• 8CO (which provides software to manage employee expenses for governments and large corporates), AER (environmental/climate monitoring and reporting) and KNO (enterprise grade knowledge and information management software) are all companies with low market capitalisations on the cusp of profitability. 8CO and AER in particular have strong revenue growth outlooks for FY23 and both have historically maintained a very disciplined low cost base and have had very low customer churn which should support their moves into profit. Indeed, the broker covering 8CO has it moving from loss making in FY22, to delivering a profit before tax of $2.3m in FY23 ($1.7m NPAT – which may be a tad optimistic, though FY23 is certainly shaping up to be a strong year for 8CO, as it begins to benefit from its recent win to provide the expense management system to over 90 organisations within the Australian government covering ~150k employees, and which is expected to generate ~$7m in high margin, annual annuity revenue). KNO has a bit more work to do to drive strong revenue growth, but three encouraging federal and state government wins in recent months suggest momentum is building post Covid.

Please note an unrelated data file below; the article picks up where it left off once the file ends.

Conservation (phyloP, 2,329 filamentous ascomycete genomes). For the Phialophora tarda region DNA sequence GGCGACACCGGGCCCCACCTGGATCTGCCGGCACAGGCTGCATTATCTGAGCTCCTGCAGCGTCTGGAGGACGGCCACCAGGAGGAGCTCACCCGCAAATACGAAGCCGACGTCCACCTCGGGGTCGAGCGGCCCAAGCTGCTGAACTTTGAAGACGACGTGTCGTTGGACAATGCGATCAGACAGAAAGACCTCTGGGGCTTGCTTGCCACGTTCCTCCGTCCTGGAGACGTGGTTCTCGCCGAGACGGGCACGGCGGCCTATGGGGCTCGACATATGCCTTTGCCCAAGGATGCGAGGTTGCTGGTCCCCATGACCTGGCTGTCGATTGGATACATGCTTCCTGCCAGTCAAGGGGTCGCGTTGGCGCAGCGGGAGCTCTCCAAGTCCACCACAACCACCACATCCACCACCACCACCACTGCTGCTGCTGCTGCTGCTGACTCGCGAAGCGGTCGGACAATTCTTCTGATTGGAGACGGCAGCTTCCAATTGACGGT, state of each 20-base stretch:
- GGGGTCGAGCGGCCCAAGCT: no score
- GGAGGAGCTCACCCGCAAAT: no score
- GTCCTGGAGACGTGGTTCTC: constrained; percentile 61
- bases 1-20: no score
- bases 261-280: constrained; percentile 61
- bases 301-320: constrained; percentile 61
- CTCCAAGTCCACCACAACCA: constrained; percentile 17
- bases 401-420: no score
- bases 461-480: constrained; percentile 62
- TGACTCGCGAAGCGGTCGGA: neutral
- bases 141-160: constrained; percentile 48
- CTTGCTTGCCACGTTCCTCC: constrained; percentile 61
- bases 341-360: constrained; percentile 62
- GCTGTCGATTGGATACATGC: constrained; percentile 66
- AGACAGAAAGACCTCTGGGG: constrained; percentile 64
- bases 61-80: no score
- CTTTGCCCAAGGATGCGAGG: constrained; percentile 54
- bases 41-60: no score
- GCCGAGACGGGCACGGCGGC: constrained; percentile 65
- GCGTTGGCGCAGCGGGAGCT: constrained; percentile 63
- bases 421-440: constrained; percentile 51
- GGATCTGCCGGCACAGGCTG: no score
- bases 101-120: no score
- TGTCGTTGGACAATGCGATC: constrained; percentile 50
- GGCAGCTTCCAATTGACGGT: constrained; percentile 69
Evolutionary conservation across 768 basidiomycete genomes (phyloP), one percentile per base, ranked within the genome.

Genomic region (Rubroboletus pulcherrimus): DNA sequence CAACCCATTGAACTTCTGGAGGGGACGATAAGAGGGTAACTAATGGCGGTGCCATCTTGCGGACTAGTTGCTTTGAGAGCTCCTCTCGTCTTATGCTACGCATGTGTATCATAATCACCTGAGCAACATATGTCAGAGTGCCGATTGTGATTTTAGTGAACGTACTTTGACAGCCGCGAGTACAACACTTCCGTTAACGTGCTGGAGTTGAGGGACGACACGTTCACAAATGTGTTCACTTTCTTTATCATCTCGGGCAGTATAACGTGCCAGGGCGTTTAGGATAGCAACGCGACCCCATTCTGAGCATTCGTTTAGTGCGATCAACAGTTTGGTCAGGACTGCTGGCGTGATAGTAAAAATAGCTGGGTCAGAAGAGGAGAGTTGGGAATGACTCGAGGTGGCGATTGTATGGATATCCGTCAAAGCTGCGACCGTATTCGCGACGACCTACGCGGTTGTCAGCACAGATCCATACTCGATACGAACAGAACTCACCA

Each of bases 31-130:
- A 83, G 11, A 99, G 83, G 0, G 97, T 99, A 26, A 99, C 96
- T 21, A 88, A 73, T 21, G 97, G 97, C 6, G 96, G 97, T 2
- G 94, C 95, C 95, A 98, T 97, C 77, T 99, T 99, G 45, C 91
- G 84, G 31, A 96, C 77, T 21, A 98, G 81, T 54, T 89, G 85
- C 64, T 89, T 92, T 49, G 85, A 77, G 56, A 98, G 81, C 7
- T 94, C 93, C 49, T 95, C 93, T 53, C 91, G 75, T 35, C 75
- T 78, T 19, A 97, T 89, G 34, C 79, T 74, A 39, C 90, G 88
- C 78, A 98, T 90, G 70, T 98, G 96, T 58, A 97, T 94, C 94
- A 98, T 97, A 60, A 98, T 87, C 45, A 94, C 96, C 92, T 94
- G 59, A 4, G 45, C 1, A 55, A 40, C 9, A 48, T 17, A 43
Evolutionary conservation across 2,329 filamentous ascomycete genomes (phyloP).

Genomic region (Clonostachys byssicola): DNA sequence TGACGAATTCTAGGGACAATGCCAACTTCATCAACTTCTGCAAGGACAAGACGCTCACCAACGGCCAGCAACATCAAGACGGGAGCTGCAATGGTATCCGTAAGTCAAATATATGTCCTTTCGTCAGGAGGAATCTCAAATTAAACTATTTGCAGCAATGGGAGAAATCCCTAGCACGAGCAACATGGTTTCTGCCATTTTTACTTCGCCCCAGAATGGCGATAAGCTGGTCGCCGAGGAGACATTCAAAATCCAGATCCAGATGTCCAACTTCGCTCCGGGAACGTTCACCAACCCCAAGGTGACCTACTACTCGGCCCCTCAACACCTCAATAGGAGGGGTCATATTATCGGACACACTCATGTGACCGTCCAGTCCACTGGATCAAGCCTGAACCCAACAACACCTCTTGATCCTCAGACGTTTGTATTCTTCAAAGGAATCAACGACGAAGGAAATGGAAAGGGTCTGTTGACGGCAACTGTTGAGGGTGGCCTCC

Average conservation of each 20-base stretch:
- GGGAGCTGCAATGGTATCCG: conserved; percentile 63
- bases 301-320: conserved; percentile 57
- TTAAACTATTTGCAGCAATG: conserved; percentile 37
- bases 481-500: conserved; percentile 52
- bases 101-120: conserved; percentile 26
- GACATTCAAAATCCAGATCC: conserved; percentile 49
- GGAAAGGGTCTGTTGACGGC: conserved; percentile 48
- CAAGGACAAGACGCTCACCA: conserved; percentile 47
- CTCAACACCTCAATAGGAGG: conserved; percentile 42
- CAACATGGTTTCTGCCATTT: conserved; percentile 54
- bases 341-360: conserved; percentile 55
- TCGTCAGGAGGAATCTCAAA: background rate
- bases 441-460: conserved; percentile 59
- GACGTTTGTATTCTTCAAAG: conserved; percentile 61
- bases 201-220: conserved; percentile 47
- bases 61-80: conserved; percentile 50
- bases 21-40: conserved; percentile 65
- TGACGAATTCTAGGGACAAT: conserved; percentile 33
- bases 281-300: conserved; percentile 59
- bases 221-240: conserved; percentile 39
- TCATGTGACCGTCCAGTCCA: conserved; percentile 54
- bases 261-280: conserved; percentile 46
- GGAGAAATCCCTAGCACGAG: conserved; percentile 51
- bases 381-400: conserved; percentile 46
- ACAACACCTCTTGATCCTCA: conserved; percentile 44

All three are interesting small businesses, punching well above their weight in terms of the customers and contracts they are winning. While inevitably progress takes longer than one expects, all three could be profitable next year: three high quality (all have impressive, long term federal and state government and corporate customers, high gross margins and very low churn) and growing businesses with market capitalisations of less than $20m. And once they turn profitable, continued customer growth, high margins, low churn and a low cost base, mean these companies are well placed to deliver strong growing future profits. In our experience, these represent some very attractive opportunities for re-rates.